Summertime and the living is easy, cups have been won, European football excursions have been planned and our thoughts turn to barbecues with lovely sunny music playing on FM radios. And one of the tracks you can guarantee will play above all others is Black's timeless hit, Wonderful Life, theme tune to adverts for charities and car commercials, something you'll hear on the way to ferry terminals or Bank Holiday weekends at the sea. While it has been racking up the appearances on the play lists of radio and video music stations since its rise to number three in the hit parade in 1987, how many of us gave a thought to its creator - the wonderfully intelligent and erudite Scouser Colin Vearncombe?
The 43-year-old singer songwriter has been living with its legacy since its success and is now returning to make his mark with a new single, Two Churches, out now, and an album out in September. He's also back playing on Merseyside tomorrow night when he plays the Citadel in St Helens. The modern Vearncombe is a portrait of the artist in transition, a man at odds with the huge success with his past, but with so much more to say in the present. So much, that an interview with him is a quote fest, an enjoyable romp around what is right and wrong about modern popular culture.
He dropped out of circulation for a good proportion of the 1990s to live his life only to find that when he came back his profile had dropped and the audience had either moved away or couldn't find a baby sitter. It's a crying shame because a couple of hours in his presence tell you more about music and the world around you than an infinite number of boy band lackies or major label indie band creations.
The new EP Two Churches finds him in highly reflective mood, examining himself and his past to guide his future. But he has struggled to re-find a live audience since going out on his own without a record label. But he's continuing, driven or indeed tortured by his need to have something to say and the ability to say it. He says: 'I'm at the point now where I need to know what I really want, because I am fulfilled, I have a great life by anyone's standards and whether you like it or not, I when I wrote Wonderful Life I effectively wrote a pension. But I need to decide what I want out of this. That song is like a child, it has a life of its own. I can't claim ownership, it goes about its life in its own way. It's quite bizarre that every summer it comes back again.'
And so it does. Between European charities using it for adverts, car companies doing likewise and the odd Bulgarian rave version, Wonderful Life exists as an entity outside of Vearncombe's varied and eclectic back catalogue. The new long player will be the first under the Black name for more than 10 years, his last albums Live at Abbey Road and Smoke Up Close in 2002 were stark and intimate acoustic affairs. The newly energised and angry Vearncombe is a sight to behold in interview mode. He knows Wonderful Life and his other hits (Sweetest Smile and the album Comedy) are seen as pop hits, but he contests that music is not just throwaway accessory for the disposable I-Pod generation.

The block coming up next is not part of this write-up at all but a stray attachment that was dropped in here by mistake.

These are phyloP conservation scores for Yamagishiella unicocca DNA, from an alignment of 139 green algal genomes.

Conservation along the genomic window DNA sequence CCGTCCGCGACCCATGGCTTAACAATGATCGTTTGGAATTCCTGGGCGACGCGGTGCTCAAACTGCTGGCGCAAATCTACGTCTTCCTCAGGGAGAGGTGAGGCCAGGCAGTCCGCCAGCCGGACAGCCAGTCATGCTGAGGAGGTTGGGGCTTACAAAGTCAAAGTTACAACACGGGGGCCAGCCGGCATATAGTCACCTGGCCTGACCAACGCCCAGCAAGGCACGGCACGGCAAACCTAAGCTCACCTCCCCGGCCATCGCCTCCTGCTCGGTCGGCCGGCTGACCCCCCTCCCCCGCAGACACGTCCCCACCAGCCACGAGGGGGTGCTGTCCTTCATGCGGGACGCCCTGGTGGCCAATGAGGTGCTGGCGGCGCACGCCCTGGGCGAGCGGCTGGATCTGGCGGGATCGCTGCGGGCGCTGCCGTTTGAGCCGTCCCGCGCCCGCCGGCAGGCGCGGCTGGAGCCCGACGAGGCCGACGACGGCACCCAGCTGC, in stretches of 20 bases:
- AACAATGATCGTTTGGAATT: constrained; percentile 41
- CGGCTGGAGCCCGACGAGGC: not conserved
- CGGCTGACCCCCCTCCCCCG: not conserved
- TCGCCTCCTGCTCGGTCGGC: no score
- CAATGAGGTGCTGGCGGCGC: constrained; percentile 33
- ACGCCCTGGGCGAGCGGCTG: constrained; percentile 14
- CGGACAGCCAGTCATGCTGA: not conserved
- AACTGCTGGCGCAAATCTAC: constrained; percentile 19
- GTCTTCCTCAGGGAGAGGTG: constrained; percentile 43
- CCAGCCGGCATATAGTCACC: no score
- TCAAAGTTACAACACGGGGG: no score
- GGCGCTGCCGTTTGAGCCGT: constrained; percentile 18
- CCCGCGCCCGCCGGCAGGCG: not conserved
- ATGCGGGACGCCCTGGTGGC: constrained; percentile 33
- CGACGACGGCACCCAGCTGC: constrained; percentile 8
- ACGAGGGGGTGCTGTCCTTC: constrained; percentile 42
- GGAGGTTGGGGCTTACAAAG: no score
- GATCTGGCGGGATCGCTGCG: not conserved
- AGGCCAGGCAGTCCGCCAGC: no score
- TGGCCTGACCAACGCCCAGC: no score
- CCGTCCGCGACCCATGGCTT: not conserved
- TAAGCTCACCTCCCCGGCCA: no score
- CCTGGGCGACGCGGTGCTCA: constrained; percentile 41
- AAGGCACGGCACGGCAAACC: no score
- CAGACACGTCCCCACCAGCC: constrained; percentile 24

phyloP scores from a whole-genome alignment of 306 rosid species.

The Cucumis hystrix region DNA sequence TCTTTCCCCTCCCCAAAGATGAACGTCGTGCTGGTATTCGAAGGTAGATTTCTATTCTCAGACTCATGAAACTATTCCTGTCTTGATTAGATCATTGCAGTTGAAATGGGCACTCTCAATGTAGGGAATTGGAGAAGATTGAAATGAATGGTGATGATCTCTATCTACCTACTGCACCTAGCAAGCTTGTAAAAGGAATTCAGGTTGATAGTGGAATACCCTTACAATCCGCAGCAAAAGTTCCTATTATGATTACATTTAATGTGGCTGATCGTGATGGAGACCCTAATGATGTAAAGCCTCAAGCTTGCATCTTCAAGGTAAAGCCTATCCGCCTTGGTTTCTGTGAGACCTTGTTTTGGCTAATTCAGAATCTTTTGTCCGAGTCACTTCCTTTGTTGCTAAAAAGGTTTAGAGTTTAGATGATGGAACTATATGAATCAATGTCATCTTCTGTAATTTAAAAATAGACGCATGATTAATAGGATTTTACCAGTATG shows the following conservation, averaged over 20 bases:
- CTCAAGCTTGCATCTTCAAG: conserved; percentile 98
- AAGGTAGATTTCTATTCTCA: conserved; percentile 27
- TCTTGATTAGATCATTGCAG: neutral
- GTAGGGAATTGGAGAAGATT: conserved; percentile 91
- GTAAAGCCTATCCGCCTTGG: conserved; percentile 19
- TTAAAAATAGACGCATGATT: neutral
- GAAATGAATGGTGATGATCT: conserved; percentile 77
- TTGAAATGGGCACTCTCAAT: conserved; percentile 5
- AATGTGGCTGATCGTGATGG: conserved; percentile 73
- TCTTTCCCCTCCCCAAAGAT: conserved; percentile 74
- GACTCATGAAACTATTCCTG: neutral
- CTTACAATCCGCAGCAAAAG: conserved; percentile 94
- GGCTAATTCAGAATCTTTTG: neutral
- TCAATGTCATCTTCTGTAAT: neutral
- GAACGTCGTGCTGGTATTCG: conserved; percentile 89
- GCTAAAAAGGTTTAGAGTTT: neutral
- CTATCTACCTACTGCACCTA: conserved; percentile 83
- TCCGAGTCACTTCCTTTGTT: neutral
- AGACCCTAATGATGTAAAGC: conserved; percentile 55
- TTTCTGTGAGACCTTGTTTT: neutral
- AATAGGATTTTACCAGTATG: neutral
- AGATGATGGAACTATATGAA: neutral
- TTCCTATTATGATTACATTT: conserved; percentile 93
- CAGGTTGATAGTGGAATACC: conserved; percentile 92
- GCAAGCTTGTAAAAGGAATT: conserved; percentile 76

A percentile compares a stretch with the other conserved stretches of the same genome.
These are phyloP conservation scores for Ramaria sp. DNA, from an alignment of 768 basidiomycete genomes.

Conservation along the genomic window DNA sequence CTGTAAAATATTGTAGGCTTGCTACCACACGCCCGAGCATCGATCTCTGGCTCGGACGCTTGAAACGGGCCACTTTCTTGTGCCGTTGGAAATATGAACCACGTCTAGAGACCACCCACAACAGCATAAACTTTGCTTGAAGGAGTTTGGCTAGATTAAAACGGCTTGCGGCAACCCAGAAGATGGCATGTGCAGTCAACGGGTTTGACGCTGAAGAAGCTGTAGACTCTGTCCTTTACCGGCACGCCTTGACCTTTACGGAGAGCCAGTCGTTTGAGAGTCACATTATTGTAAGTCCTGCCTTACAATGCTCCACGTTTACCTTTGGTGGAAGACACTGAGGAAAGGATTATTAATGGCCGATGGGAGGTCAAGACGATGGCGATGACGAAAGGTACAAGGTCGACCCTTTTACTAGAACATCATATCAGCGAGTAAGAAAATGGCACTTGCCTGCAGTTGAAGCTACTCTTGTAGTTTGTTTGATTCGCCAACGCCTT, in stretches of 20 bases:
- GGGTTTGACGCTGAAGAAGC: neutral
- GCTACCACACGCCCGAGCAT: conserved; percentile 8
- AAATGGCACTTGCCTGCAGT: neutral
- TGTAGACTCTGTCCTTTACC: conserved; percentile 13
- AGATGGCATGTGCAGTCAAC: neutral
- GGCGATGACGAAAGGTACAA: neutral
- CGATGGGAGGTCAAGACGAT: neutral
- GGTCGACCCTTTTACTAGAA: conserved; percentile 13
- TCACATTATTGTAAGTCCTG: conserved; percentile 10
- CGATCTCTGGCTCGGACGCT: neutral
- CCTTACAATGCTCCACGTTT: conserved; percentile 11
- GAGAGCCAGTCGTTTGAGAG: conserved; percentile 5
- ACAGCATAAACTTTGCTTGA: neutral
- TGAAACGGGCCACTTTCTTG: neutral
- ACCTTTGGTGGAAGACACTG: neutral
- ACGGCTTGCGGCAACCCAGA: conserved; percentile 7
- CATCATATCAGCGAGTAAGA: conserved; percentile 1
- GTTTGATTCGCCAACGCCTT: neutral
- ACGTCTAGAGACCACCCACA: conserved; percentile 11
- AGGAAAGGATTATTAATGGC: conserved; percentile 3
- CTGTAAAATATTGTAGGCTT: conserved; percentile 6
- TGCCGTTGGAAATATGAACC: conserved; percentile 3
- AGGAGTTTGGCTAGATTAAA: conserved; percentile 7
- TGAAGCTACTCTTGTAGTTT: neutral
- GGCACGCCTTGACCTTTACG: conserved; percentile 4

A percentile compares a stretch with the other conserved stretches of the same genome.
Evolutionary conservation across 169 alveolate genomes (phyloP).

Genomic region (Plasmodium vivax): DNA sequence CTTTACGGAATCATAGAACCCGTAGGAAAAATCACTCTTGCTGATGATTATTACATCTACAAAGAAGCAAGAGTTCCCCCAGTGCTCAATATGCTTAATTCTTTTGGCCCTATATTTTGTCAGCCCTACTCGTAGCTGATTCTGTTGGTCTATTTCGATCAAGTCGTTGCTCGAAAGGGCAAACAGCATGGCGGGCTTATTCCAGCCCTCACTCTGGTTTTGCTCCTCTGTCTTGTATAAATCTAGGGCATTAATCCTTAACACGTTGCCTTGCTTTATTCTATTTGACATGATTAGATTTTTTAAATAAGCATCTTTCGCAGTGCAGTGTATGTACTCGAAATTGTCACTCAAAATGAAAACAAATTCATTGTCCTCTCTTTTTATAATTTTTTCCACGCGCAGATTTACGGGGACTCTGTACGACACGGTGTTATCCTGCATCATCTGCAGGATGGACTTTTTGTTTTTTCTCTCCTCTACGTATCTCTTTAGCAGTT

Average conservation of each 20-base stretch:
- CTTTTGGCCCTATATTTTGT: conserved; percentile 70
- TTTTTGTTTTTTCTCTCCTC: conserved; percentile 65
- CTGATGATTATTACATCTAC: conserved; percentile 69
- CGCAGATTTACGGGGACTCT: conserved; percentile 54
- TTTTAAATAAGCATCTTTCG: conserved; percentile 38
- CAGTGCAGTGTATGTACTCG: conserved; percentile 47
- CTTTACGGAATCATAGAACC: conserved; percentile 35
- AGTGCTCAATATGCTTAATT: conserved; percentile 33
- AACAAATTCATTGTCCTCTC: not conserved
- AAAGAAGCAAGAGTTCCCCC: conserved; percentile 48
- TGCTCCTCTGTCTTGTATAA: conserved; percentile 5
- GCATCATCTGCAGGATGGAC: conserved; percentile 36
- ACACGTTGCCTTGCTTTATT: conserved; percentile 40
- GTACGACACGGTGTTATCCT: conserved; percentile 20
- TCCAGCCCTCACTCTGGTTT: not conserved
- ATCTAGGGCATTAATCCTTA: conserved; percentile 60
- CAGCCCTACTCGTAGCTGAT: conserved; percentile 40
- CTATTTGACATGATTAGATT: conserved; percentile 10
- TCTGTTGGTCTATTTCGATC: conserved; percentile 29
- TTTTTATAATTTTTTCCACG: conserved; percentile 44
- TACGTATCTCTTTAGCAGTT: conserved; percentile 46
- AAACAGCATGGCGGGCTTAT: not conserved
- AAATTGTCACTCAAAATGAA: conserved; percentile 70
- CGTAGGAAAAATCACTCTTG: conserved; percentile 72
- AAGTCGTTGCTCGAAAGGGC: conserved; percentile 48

He says: 'I get very annoyed by people who say art is a luxury and that we can exist without it. I think we would cease to exist without it, whether it is music or story telling or whatever. 'Music is a funny thing, you can't establish the musical superiority of one artist over another, Beethoven must be better than Kylie Minogue, but not to Kylie Minogue fans. People are saying, ' Your time won't come again', and I am saying 'my time, this is about music and what I stand for in music.' I wouldn't do this if I wasn't releasing records, but music has become a bit of a mission for me.'
Warming to the point, he says: 'Just because something is pop doesn't mean it can't transcend itself. I love the Duke of Earl by Gene Chandler, a silly little doo wop song, but it's in my top three of all time. 'Music can be a prop, or a train or a match which ignites something in you. 'I have a bunch of correspondence from people saying that my record saved their lives, that they put it on and they decided not to do something and that is humbling.' So with the new album all ready to go on the back burner and fire in the belly already reaching combustion point, I ask him whether he wants to rekindle his old love affair with stardom. It's neither a love affair or a time which he remembers with much fondness.
He says: 'I never really enjoyed it and did some stupid things, like a backing tour with Chris de Burgh in Canada. I lost money on it and every night I watched him up on stage like a sack of spuds in an Armani suit and I was left asking myself: ' What is this all about'?' And he douses the flames of this notion of rekindled love with stardom, saying: 'When I was famous I was never really comfortable, no money in the world could make me want to be a Premiership footballer or an actor from a soap opera. I never really felt like I had anything. It occurs in a dreamlike state and I didn't really have a deep seated sense of self so it got lonely. I didn't have any conceit or arrogance so I was always going to get knocked around.
'I didn't have the arrogance to survive,' waving his cigarette decisively, he says, 'and only the arrogant survive.' Hopefully, Colin Vearncombe can be the exception to his own rule
COLIN VEARNCOMBE plays the Citadel St Helens tomorrow night